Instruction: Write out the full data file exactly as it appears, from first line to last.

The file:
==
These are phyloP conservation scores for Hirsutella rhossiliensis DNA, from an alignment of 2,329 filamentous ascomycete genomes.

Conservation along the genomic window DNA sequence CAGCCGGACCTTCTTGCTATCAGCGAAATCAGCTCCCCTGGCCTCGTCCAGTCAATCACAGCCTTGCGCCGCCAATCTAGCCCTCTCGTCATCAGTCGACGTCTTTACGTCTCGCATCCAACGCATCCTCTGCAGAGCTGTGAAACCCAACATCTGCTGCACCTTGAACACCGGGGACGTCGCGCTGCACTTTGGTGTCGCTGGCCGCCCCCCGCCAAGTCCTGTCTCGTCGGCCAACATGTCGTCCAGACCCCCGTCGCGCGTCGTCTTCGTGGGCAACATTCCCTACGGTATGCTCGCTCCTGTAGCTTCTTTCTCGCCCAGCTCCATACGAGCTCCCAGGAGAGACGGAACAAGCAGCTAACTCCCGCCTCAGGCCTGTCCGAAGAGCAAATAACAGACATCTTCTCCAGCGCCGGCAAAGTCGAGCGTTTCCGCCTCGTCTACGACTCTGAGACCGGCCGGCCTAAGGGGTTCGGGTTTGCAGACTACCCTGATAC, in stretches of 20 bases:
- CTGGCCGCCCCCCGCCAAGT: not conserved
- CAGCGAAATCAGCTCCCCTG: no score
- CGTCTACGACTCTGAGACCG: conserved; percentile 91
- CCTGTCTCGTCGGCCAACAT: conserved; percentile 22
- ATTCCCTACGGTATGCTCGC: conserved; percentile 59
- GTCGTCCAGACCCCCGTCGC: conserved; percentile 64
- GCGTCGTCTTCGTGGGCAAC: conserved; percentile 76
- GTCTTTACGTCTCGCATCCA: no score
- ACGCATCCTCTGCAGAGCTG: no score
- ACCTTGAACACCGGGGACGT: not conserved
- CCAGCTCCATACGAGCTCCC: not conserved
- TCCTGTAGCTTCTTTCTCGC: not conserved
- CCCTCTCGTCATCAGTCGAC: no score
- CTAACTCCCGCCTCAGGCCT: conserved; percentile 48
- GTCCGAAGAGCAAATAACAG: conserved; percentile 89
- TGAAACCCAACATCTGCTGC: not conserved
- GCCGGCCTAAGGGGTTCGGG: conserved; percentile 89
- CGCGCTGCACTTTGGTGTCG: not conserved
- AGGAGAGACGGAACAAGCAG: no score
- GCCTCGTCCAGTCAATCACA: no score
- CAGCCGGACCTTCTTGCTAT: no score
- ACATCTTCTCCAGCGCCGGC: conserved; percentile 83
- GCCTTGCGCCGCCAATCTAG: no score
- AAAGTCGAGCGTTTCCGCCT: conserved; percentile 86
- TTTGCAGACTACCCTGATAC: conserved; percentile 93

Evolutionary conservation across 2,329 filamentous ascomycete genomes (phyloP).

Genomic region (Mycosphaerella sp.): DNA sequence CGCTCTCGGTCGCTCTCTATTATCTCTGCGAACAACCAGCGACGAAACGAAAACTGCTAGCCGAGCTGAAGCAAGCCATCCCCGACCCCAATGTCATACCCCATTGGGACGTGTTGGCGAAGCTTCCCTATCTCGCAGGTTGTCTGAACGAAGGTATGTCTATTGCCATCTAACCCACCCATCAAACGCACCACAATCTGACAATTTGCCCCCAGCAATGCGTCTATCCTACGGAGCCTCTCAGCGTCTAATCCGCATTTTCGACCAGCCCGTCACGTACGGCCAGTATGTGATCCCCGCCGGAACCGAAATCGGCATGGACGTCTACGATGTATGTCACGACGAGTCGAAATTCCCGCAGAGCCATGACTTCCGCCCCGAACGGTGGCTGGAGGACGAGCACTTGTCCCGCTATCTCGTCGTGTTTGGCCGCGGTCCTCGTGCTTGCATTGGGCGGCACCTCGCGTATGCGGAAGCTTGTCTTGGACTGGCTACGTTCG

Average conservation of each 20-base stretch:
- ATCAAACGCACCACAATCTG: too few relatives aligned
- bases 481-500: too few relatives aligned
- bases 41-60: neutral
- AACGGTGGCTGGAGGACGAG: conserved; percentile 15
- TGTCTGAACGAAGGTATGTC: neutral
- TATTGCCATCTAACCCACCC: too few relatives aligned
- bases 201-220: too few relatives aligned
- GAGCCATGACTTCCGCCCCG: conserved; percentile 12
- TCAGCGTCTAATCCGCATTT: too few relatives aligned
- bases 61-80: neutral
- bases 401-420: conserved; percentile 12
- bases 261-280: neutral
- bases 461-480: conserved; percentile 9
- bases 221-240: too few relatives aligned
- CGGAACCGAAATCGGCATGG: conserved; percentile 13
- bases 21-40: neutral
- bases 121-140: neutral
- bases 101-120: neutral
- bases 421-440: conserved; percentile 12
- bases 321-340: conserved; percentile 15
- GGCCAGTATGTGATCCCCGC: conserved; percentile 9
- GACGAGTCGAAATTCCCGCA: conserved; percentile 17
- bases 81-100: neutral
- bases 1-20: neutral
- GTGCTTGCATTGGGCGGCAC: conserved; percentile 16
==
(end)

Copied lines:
These are phyloP conservation scores for Hirsutella rhossiliensis DNA, from an alignment of 2,329 filamentous ascomycete genomes.

Conservation along the genomic window DNA sequence CAGCCGGACCTTCTTGCTATCAGCGAAATCAGCTCCCCTGGCCTCGTCCAGTCAATCACAGCCTTGCGCCGCCAATCTAGCCCTCTCGTCATCAGTCGACGTCTTTACGTCTCGCATCCAACGCATCCTCTGCAGAGCTGTGAAACCCAACATCTGCTGCACCTTGAACACCGGGGACGTCGCGCTGCACTTTGGTGTCGCTGGCCGCCCCCCGCCAAGTCCTGTCTCGTCGGCCAACATGTCGTCCAGACCCCCGTCGCGCGTCGTCTTCGTGGGCAACATTCCCTACGGTATGCTCGCTCCTGTAGCTTCTTTCTCGCCCAGCTCCATACGAGCTCCCAGGAGAGACGGAACAAGCAGCTAACTCCCGCCTCAGGCCTGTCCGAAGAGCAAATAACAGACATCTTCTCCAGCGCCGGCAAAGTCGAGCGTTTCCGCCTCGTCTACGACTCTGAGACCGGCCGGCCTAAGGGGTTCGGGTTTGCAGACTACCCTGATAC, in stretches of 20 bases:
- CTGGCCGCCCCCCGCCAAGT: not conserved
- CAGCGAAATCAGCTCCCCTG: no score
- CGTCTACGACTCTGAGACCG: conserved; percentile 91
- CCTGTCTCGTCGGCCAACAT: conserved; percentile 22
- ATTCCCTACGGTATGCTCGC: conserved; percentile 59
- GTCGTCCAGACCCCCGTCGC: conserved; percentile 64
- GCGTCGTCTTCGTGGGCAAC: conserved; percentile 76
- GTCTTTACGTCTCGCATCCA: no score
- ACGCATCCTCTGCAGAGCTG: no score
- ACCTTGAACACCGGGGACGT: not conserved
- CCAGCTCCATACGAGCTCCC: not conserved
- TCCTGTAGCTTCTTTCTCGC: not conserved
- CCCTCTCGTCATCAGTCGAC: no score
- CTAACTCCCGCCTCAGGCCT: conserved; percentile 48
- GTCCGAAGAGCAAATAACAG: conserved; percentile 89
- TGAAACCCAACATCTGCTGC: not conserved
- GCCGGCCTAAGGGGTTCGGG: conserved; percentile 89
- CGCGCTGCACTTTGGTGTCG: not conserved
- AGGAGAGACGGAACAAGCAG: no score
- GCCTCGTCCAGTCAATCACA: no score
- CAGCCGGACCTTCTTGCTAT: no score
- ACATCTTCTCCAGCGCCGGC: conserved; percentile 83
- GCCTTGCGCCGCCAATCTAG: no score
- AAAGTCGAGCGTTTCCGCCT: conserved; percentile 86
- TTTGCAGACTACCCTGATAC: conserved; percentile 93

Evolutionary conservation across 2,329 filamentous ascomycete genomes (phyloP).

Genomic region (Mycosphaerella sp.): DNA sequence CGCTCTCGGTCGCTCTCTATTATCTCTGCGAACAACCAGCGACGAAACGAAAACTGCTAGCCGAGCTGAAGCAAGCCATCCCCGACCCCAATGTCATACCCCATTGGGACGTGTTGGCGAAGCTTCCCTATCTCGCAGGTTGTCTGAACGAAGGTATGTCTATTGCCATCTAACCCACCCATCAAACGCACCACAATCTGACAATTTGCCCCCAGCAATGCGTCTATCCTACGGAGCCTCTCAGCGTCTAATCCGCATTTTCGACCAGCCCGTCACGTACGGCCAGTATGTGATCCCCGCCGGAACCGAAATCGGCATGGACGTCTACGATGTATGTCACGACGAGTCGAAATTCCCGCAGAGCCATGACTTCCGCCCCGAACGGTGGCTGGAGGACGAGCACTTGTCCCGCTATCTCGTCGTGTTTGGCCGCGGTCCTCGTGCTTGCATTGGGCGGCACCTCGCGTATGCGGAAGCTTGTCTTGGACTGGCTACGTTCG

Average conservation of each 20-base stretch:
- ATCAAACGCACCACAATCTG: too few relatives aligned
- bases 481-500: too few relatives aligned
- bases 41-60: neutral
- AACGGTGGCTGGAGGACGAG: conserved; percentile 15
- TGTCTGAACGAAGGTATGTC: neutral
- TATTGCCATCTAACCCACCC: too few relatives aligned
- bases 201-220: too few relatives aligned
- GAGCCATGACTTCCGCCCCG: conserved; percentile 12
- TCAGCGTCTAATCCGCATTT: too few relatives aligned
- bases 61-80: neutral
- bases 401-420: conserved; percentile 12
- bases 261-280: neutral
- bases 461-480: conserved; percentile 9
- bases 221-240: too few relatives aligned
- CGGAACCGAAATCGGCATGG: conserved; percentile 13
- bases 21-40: neutral
- bases 121-140: neutral
- bases 101-120: neutral
- bases 421-440: conserved; percentile 12
- bases 321-340: conserved; percentile 15
- GGCCAGTATGTGATCCCCGC: conserved; percentile 9
- GACGAGTCGAAATTCCCGCA: conserved; percentile 17
- bases 81-100: neutral
- bases 1-20: neutral
- GTGCTTGCATTGGGCGGCAC: conserved; percentile 16